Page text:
The FTSE 100 Index was set to fall slightly today as markets continue to adopt a holding pattern ahead of US inflation data later in the week.
News on Chinese prices gave a possible indication of where global inflation is heading this morning, with a jump in May prices of 1.3%. Consider that in February it was falling 0.2% and you get a picture of steep pricing pressure.
Given that producer prices - the price of goods leaving the factory gate - were up 9% compared with minus 0.4% at the end of last year, that picture only gets more worrying.
There appears to be little question that prices are rising in most of the biggest economies of the world, yet central banks remain extremely reluctant to tighten their super-easy monetary policy of near-zero interest rates and quantitative easing.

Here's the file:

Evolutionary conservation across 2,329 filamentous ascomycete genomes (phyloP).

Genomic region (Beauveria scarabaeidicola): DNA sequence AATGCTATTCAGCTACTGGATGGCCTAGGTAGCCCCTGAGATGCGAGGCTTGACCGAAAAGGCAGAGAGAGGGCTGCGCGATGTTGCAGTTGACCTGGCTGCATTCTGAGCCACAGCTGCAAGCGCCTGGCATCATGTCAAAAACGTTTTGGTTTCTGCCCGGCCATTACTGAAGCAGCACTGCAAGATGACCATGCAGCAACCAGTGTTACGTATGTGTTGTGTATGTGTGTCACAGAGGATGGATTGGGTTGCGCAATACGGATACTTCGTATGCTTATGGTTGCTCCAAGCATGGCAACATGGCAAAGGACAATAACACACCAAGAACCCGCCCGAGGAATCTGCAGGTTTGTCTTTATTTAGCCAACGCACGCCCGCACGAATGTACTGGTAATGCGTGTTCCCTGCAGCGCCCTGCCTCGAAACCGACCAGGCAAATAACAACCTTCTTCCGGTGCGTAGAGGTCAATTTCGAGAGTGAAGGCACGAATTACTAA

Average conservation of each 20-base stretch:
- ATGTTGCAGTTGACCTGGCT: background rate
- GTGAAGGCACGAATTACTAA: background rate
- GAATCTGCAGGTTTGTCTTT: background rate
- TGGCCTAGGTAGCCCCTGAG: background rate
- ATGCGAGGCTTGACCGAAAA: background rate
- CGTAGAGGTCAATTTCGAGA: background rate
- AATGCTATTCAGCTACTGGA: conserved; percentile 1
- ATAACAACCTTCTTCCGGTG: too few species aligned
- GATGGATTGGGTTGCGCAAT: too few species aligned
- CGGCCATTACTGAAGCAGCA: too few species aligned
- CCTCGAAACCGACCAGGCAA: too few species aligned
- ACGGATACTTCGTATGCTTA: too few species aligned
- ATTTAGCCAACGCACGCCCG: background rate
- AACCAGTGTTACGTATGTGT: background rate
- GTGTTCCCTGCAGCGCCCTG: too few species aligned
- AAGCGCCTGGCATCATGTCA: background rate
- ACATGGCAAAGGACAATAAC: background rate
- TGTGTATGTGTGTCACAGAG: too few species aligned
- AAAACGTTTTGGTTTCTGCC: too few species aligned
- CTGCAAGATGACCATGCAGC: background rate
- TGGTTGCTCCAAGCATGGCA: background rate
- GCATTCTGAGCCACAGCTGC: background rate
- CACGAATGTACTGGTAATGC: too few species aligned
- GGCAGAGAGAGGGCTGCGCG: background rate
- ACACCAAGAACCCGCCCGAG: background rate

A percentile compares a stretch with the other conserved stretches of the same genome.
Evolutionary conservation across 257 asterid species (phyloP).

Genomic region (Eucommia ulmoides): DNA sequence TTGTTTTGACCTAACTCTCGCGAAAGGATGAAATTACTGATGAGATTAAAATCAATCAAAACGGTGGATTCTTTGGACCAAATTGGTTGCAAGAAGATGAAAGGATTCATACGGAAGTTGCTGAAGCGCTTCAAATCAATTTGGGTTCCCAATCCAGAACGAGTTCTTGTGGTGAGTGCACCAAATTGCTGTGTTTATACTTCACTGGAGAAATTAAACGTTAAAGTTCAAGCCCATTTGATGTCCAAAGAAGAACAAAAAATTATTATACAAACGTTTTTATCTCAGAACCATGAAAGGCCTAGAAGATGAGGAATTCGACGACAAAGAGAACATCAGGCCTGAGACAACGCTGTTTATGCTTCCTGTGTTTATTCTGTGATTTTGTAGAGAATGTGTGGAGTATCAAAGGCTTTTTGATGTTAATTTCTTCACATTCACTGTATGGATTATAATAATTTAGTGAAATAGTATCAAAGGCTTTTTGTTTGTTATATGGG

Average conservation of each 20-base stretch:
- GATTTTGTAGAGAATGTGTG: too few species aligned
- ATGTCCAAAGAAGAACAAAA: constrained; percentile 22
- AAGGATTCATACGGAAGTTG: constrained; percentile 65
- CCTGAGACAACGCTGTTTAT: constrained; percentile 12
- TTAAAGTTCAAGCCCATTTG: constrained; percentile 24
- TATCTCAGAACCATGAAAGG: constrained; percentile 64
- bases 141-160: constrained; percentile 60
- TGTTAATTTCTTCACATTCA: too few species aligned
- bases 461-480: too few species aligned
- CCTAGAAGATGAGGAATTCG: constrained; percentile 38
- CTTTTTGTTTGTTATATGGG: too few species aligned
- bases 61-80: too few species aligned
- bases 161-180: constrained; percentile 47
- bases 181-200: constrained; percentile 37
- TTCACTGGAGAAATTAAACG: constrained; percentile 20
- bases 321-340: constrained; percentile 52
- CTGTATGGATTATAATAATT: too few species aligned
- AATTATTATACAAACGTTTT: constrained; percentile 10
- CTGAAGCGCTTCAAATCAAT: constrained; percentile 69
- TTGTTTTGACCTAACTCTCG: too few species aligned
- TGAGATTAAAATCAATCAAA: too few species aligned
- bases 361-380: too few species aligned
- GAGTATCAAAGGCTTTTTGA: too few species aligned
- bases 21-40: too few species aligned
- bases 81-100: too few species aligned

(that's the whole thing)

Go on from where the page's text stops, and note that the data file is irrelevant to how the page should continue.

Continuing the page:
Watch: FTSE 100 'milestone' as it tops 7,000 mark for first time in more than a year
That has led to the bizarre situation where inflation is rising, yet world stock markets are holding near record highs and bond yields - a proxy for interest rate expectations - are near their lowest levels in a month.
The reason for all this is that central banks have indicated that they are not prepared to begin tapering off their support until Covid-related unemployment is clearly back under control.
With 8 million more people out of work in the US than pre-crisis, that looks unlikely soon, even as vacancies have soared.
For that reason, many investors are taking the view that, even if Thursday’s US inflation data comes out stronger than expected, markets will still shrug it off.
The FTSE 100 Index was being called down 8.3 points at 7092 by IG platform traders.
Watch: What are SPACs?